How not to federalise

Since his election in 2015, Filipino President Rodrigo Duterte has done little that supporters of liberal democracy should admire. His program of extrajudicial killings and contemptuous attitude to the judicial institutions of the Philippines demonstrates that he is in many ways a dangerous figure for the country. However, it’s true that a stopped clock is right twice a day, and one of Duterte’s more positive ideas for the country has been a consistently expressed willingness to change the country’s political system, from the existing system of unitary presidentialism to a semi-presidential federal system.

In keeping with this principle, a group of Senators have presented a specific proposal for a dramatically revised new federal constitution. Having only given it a cursory examination, I responded positively-however, a more careful examination demonstrates several substantial issues with the draft.

The proposal would divide the Philippines into eleven states, with Manila City becoming a federally administered region. Only half of Duterte’s proposal would be implemented, though, as presidentialism is kept-the most substantial change to the structure of the now federal government would be a change to the Senate, which would go from being a twenty-four member body elected using MNTV in one nationwide district for six-year terms (with staggered elections to half of the chamber every three years) to a seventy-five member body elected with states acting as districts, nine senators per state, and three senators elected per state every two years.

In general, the Philippines has not been a positive example of presidentialism. Presidents have regularly been elected in fragmented races (Fidel Ramos was elected in 1992 with 24% of the vote), and the party system for the legislature is if anything more weak and fragmented, with fluid allegiances (best demonstrated by the numbers of President Duterte’s PDP-LABAN party going from two at the election to a comfortable majority afterwards).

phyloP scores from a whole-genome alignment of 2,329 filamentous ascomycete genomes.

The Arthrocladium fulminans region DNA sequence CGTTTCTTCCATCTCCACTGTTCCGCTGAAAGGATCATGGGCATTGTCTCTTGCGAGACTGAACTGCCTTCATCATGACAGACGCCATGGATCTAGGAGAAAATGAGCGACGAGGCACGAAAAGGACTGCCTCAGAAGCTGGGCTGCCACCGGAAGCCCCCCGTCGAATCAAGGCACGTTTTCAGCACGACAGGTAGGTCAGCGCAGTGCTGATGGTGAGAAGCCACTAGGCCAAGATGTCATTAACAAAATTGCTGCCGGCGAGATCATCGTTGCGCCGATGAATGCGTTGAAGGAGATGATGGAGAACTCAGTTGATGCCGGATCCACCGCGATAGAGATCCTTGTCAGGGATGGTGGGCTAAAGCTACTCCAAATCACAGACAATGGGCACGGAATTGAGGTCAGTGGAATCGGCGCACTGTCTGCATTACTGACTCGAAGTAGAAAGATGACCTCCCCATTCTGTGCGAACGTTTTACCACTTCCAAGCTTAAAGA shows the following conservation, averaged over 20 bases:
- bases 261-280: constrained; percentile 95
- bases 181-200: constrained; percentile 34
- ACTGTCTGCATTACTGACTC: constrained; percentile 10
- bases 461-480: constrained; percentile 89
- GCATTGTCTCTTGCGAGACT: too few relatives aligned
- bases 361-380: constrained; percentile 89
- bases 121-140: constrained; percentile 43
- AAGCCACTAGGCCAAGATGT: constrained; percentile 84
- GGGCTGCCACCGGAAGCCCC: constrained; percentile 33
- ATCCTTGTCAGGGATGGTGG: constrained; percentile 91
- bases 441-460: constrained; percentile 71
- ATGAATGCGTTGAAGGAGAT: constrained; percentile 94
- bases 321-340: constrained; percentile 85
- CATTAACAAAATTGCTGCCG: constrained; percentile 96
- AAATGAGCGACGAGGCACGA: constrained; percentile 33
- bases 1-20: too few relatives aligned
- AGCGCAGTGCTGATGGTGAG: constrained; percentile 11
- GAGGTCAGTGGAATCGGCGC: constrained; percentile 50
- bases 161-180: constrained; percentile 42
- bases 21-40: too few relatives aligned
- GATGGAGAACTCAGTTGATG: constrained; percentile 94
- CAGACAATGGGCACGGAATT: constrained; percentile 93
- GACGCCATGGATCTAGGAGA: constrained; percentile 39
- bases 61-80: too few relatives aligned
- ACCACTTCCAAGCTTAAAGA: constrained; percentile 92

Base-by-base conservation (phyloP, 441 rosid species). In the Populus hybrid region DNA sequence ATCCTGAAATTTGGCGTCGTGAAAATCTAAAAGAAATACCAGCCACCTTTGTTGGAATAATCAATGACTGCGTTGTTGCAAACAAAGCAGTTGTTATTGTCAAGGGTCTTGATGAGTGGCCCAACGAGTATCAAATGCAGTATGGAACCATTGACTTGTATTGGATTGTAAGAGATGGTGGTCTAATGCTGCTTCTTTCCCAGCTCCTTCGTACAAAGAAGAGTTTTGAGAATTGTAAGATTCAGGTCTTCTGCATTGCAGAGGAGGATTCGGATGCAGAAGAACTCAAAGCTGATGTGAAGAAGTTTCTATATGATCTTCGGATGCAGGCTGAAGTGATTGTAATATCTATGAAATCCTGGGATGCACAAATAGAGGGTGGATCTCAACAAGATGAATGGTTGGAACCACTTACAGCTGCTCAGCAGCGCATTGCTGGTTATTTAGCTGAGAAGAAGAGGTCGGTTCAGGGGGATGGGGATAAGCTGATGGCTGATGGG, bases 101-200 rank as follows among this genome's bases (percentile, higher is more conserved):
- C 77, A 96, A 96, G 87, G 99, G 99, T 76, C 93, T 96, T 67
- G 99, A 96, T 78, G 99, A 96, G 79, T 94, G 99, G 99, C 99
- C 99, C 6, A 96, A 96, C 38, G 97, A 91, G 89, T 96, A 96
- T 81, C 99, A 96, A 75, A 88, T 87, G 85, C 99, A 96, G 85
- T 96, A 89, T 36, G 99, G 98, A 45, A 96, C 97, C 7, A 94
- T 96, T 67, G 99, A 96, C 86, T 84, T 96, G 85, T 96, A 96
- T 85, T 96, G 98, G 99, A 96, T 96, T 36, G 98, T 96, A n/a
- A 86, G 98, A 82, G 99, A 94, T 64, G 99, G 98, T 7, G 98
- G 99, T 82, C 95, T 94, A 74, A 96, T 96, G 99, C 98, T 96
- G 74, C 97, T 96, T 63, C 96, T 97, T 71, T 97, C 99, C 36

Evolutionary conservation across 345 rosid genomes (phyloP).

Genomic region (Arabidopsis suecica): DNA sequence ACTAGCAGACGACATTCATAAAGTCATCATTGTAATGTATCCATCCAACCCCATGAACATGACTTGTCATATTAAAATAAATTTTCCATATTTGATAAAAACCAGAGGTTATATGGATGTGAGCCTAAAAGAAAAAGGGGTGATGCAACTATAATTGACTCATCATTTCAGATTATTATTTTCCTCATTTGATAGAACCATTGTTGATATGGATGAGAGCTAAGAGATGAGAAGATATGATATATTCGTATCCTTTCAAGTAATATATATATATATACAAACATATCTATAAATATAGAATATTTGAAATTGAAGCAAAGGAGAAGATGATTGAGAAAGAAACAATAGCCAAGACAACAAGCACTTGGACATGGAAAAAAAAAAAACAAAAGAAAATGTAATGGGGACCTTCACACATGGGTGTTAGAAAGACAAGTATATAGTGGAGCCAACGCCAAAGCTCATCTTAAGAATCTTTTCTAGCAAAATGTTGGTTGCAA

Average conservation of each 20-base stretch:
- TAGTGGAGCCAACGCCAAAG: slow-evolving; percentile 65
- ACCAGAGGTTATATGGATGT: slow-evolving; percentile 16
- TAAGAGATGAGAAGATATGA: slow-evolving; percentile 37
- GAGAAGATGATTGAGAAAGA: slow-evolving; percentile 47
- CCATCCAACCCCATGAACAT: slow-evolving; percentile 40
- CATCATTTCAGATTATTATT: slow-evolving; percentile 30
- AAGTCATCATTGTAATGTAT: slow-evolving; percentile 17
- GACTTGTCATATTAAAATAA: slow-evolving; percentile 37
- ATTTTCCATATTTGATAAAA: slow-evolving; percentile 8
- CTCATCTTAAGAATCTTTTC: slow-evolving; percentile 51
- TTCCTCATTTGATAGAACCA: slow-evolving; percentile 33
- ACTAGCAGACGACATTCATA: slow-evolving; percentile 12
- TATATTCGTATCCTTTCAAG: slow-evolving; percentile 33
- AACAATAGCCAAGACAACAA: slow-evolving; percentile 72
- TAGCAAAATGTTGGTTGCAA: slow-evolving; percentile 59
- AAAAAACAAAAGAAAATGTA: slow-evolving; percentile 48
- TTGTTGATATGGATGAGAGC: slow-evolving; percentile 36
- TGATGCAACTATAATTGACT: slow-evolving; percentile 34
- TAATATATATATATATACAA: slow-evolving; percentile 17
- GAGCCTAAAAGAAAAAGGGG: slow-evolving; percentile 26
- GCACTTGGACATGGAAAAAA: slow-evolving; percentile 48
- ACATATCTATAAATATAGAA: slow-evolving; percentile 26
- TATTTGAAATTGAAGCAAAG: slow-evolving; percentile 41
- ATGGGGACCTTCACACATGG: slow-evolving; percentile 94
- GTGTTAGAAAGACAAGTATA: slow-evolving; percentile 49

The federal aspect of the constitution also leaves something to be desired. Governors are elected directly, with first-past-the-post for four-year terms. Initially, and somewhat unusually, state legislators are elected by local councils. Three are elected for each province, a truly astonishing degree of malapportionment. For example, in Central Visayas State, the province of Siquijor (pop. 96,000) will have the same three seats as Cebu (pop. 4.6 million). Three further members are elected: one for farming, one for fisheries, and one for senior citizens.

Indirect election by local councils becomes variable by state legislatures after the first election. It is left unclear as to whether states are able to amend the composition of their legislatures, or whether local councils are still able to recall members of state legislatures.

Weirdly enough, states can create ‘autonomous regions’ within their own territories, the powers of which are only vaguely defined. States also have exclusive power, strangely enough, over “trade…tourism…weights and measures” as well as “pilgrimages to places outside the Republic”, which, as JD pointed out to me, could allow corrupt state officials to be spirited away from federal police on fairly spurious grounds.

None of this is to say, of course, that the principles of federalism don’t make sense for the Philippines. As a large country with clear political diversity, it makes sense to devolve power from a potentially unrepresentative core. Nonetheless, the proposal put forward by the Senators risks creating equally unrepresentative state-level governments with a somewhat esoteric mix of powers. More work is needed, and presumably the plan will be looked at more carefully through the later process of the reform process.